Golden Globes Broadcast Seen by 17 Million Viewers

Host Ricky Gervais talks at the 68th annual Golden ... Reuters

The Nielsen Co. says Sunday’s Golden Globes ceremony was seen by almost 17 million TV viewers. It beat all network competition in its time period, slightly exceeding last year’s audience for the film and TV awards show.

According to time zone-adjusted Nielsen “fast national” figures released Monday, it was NBC’s most-watched prime-time entertainment telecast in the 18-to-49 demographic since last year’s Golden Globes.

Carried by NBC from 8 p.m. to 11 p.m. Eastern time, the program aired live in every time zone for the second year in a row.

British comedian-actor Ricky Gervais returned as host, irreverently lampooning many of the nominees, presenters and even the sponsoring Hollywood Foreign Press Association.

Gervais also joked about Charlie Sheen, Robert Downey Jr, Scientologists and virtually every presenter. His first joke was about Sheen. He mentioned about the partying and heavy drinking that would be going on at the Globes, or, he added, “as Charlie Sheen calls it, breakfast.” He joked about straight guys Jim Carrey and Ewan McGregor playing a gay couple, which Gervais said was “the complete opposite of some Scientologists.” He introduced presenter Robert Downey Jr by mentioning his time in rehab and jail. Downey responded by calling his jokes “mean spirited with sinister overtones.” Gervais ended the evening by thanking God for making him an atheist. (AP)

In a statement released Monday, a representative for the HFPA said: “We loved the show. It was a lot of fun and obviously has a lot of people talking. When you hire a comedian like Ricky Gervais, one expects in your face, sometimes outrageous material.  Certainly, in this case, he pushed the envelope and occasionally went too far. The HFPA would never condone some of his personal remarks.  Overall, however, the show was among the best we’ve ever had and we were pleased.” (Hollywood Reporter)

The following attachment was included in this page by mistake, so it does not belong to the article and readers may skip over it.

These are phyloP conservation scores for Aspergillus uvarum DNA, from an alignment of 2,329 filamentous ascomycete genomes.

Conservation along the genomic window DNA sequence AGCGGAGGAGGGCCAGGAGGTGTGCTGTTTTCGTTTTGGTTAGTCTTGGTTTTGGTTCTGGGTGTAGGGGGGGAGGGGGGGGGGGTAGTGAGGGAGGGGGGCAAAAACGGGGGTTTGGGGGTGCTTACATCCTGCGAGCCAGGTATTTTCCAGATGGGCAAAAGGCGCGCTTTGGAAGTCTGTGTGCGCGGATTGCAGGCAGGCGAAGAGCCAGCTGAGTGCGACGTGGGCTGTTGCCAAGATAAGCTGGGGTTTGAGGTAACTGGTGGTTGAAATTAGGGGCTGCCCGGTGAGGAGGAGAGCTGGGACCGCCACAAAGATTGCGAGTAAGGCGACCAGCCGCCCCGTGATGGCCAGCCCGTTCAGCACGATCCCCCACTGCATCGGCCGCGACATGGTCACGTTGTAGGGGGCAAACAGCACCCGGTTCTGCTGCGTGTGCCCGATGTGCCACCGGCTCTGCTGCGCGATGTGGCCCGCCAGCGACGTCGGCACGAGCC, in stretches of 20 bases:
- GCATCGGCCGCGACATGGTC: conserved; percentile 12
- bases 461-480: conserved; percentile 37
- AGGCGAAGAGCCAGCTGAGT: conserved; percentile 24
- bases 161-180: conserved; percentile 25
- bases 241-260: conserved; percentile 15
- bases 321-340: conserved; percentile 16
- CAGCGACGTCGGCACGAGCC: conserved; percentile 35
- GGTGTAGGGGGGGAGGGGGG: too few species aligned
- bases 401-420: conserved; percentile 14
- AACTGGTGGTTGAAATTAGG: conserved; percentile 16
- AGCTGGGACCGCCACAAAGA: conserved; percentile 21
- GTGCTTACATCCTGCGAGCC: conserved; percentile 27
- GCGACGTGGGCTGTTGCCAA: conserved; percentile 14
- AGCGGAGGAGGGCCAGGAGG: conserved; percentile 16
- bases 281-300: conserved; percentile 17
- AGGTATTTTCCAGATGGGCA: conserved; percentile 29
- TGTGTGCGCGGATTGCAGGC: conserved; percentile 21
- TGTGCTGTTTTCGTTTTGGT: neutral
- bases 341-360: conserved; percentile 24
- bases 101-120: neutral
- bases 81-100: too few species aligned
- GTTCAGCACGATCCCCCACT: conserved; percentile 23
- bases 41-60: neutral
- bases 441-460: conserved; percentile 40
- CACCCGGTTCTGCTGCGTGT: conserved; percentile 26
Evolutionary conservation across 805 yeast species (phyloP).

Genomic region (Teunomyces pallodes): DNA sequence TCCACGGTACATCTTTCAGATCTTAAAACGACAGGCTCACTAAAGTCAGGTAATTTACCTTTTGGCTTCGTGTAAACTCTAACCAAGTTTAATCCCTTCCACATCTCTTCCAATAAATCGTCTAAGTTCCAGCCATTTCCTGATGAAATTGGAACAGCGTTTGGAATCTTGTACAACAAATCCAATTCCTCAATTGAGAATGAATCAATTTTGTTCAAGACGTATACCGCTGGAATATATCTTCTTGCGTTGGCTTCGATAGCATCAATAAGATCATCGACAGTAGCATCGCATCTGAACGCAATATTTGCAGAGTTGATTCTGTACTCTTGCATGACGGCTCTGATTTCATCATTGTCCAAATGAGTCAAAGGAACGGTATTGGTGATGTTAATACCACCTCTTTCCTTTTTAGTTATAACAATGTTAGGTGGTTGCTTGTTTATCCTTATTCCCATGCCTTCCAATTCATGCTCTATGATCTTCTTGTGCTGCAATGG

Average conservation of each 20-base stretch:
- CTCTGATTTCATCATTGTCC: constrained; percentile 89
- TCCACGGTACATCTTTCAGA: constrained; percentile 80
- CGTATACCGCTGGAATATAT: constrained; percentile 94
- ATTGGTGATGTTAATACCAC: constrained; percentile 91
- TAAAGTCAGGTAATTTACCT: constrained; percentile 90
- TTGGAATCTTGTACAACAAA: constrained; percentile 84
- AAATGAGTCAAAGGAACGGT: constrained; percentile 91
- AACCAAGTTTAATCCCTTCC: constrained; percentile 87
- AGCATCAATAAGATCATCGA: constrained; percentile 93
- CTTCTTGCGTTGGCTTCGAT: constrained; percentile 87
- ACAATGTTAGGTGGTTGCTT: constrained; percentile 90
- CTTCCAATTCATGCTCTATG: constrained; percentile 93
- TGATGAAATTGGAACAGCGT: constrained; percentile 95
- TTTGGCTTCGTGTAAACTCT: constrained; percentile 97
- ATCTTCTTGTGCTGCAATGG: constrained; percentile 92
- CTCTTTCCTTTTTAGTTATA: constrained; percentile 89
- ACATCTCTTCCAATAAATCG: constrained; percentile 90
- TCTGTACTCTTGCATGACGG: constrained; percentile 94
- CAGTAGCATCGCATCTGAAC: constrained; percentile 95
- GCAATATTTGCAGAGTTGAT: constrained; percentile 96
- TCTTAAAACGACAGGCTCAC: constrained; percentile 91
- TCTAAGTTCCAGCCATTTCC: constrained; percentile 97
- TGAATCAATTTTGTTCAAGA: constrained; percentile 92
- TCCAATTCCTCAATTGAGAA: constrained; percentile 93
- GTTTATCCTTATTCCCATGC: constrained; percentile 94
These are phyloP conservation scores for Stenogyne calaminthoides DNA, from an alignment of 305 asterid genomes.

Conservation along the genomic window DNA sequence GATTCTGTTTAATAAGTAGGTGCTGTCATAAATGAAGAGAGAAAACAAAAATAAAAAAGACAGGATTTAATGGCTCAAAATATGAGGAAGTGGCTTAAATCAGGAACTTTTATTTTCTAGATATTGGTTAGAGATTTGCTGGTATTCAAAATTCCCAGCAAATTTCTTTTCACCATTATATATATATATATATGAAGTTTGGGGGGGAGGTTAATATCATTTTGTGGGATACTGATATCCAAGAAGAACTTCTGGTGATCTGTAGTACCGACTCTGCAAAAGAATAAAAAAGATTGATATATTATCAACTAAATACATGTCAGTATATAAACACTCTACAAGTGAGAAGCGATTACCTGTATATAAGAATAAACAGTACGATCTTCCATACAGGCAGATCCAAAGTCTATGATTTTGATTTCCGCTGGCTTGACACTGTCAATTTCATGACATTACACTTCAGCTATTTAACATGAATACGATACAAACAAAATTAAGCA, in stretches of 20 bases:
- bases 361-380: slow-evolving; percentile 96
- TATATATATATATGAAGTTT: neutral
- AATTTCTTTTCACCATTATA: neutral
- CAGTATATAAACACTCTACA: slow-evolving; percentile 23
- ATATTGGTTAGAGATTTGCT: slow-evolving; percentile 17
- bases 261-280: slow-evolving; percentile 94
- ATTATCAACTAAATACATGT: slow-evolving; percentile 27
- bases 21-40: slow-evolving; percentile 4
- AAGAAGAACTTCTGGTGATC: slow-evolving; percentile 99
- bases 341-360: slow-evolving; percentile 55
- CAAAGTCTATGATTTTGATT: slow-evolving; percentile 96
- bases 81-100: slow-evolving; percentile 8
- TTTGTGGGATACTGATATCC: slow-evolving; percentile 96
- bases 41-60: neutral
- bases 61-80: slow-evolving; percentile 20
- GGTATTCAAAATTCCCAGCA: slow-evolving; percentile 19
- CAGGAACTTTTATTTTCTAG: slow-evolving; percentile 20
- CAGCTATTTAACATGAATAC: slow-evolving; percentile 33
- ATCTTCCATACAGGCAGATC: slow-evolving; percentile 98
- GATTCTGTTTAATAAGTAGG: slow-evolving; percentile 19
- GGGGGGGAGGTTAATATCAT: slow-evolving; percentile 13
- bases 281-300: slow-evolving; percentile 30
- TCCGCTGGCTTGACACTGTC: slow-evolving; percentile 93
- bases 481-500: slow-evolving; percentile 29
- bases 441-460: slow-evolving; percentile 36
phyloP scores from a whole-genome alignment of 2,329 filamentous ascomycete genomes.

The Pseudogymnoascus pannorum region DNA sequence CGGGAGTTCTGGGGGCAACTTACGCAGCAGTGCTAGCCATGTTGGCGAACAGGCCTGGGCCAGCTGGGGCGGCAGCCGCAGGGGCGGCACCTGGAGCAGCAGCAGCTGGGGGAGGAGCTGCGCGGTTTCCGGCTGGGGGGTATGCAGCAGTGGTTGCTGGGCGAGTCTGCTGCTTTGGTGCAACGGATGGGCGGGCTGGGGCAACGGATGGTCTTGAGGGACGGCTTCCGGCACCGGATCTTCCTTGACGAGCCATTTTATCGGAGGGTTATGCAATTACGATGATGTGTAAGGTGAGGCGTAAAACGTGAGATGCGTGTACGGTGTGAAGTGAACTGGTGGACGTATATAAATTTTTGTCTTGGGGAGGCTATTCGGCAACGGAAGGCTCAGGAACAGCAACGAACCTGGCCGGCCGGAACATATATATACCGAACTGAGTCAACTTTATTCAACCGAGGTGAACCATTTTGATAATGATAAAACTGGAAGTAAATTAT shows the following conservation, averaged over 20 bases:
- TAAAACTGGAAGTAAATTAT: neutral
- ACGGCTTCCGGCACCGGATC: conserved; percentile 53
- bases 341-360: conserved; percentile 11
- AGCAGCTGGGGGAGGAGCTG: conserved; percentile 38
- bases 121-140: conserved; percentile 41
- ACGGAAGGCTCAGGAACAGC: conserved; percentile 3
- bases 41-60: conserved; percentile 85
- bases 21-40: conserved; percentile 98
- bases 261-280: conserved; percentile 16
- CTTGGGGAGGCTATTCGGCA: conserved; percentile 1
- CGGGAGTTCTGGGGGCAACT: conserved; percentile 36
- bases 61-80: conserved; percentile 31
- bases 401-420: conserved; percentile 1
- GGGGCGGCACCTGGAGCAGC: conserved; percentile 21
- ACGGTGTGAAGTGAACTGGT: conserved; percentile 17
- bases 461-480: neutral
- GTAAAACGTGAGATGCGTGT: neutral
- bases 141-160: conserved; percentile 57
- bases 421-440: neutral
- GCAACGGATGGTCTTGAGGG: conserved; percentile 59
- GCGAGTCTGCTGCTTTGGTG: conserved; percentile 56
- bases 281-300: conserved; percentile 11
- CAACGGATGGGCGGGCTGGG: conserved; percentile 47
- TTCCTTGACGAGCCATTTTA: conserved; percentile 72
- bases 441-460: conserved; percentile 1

It also became more apparent during the evening that it would turn into a ‘Social Network’ sweep. Although it did not win EVERY category it was nominated for, it did show me it could be a real contemporary contender for this year’s Oscars. But — let me point out that the Hollywood Foreign Press seems to lean towards more trendy, contemporary people/shows/films. I thought The King’s Speech would take more awards, but it did take home the one I assumed all along – best actor. Just goes to show history still has a place in films.

My mother also pointed out that many awards went to older, more established actors – Annette Bening, Katey Segal –over younger people. Yes, Natalie Portman is 29, but how long has she been acting – since she was 15? And Claire Danes? Think about it….

The Golden Globes are always hard to predict for me. (I got 9 correct).

History plays a part. Claire Danes and Annette Bening have won before so there’s a good chance to repeat.

Cultural importance plays a part. Glee is hot right now and so is Modern Family (which won an Emmy for best comedy last year) so that sets up a toss up come show time. Eric Stonestreet won an Emmy last year as did Jim Parsons and Jane Lynch so I assumed Stonestreet would win again last night. He didn’t but the other two did.

Experience plays a part. The more actors/directors/producers are in the business, they better chance they have for a nomination and win. 

And lastly there are the occasional surprises – like Katey Segal and Chris Colfer.

You have to pretend mentally you work for HFPA – what would you want to see win? It’s hard some years. But remember, they want to highlight the best of entertainment to the rest of the world – that’s really key here. So remember that for next time.

The Emmys are also always hard for me, but the Oscars? I always seem to do pretty well on those. We’ll see. 

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